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Twin/Non-Twin Discrimination By Lambs: an Investigation of Salient Stimulus Characteristics

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A series of experiments was conducted to elucidate the stimuli that mediate twin/non-twin discrimination among 2-3 week old lambs. After being separated from their mother, lambs emitted more distress bleats when tested in isolation than when penned with their familiar twin, but separated from that lamb by a barrier of evenly spaced wood bars. A similar, albeit weaker effect was found for paired vs isolated non-twins. Twins separated by the barrier bleated less than did the non-twins in this condition. In contrast, bleat rates did not differ when subject lambs were tested in the presence of their twin vs a non-twin on the opposite side of a solid opaque barrier. Intact lambs in a final experiment bleated less when tested with their tranquillized twin vs a tranquillized non-twin agemate. The tranquillized stimulus lambs displayed atypical behavior patterns, including suppression of bleats and reduced activity levels. These data indicate that full bodily contact, vocalizations or normal behavioral patterns are not necessary for lambs to be recognized by their twin. Rather, twin/non-twin discrimination (and the effect of a twin on the rate of distress bleating) appears to depend upon visual, and possibly olfactory cues.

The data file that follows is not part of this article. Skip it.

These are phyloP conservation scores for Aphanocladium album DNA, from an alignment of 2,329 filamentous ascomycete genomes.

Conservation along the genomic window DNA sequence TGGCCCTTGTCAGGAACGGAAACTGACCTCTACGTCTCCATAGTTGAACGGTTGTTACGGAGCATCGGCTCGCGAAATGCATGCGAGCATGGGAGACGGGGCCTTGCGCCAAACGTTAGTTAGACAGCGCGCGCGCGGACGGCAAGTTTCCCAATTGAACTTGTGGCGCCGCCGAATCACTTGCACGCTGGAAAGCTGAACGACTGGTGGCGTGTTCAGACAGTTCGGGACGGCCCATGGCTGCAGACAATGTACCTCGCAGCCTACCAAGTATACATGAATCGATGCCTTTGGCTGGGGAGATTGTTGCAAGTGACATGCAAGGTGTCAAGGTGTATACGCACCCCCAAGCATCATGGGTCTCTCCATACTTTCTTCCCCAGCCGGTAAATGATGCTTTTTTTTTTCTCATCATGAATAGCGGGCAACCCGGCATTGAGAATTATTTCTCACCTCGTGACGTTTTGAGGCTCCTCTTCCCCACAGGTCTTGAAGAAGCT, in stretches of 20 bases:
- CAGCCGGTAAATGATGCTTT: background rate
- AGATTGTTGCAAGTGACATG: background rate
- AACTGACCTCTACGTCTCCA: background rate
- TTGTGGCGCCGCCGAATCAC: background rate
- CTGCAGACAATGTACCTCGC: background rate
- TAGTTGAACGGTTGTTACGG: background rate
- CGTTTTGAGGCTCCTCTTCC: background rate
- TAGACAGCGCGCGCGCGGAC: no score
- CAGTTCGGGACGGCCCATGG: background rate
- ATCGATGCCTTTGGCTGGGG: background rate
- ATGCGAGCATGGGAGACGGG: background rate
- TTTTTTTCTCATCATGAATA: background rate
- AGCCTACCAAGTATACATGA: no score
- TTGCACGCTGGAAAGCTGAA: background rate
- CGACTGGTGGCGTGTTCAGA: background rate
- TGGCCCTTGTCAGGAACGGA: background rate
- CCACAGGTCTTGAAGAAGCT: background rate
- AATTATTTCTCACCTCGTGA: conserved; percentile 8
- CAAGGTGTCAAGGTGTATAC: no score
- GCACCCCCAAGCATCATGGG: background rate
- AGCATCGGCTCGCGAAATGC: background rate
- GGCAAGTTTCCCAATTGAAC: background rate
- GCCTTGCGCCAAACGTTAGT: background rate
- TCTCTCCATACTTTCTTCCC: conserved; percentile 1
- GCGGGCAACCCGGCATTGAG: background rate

Affiliations: 1: Unité de Comportement Maternel et Social chez les Mammifères, URA-INRA/CNRS 1291, Nouzilly, France


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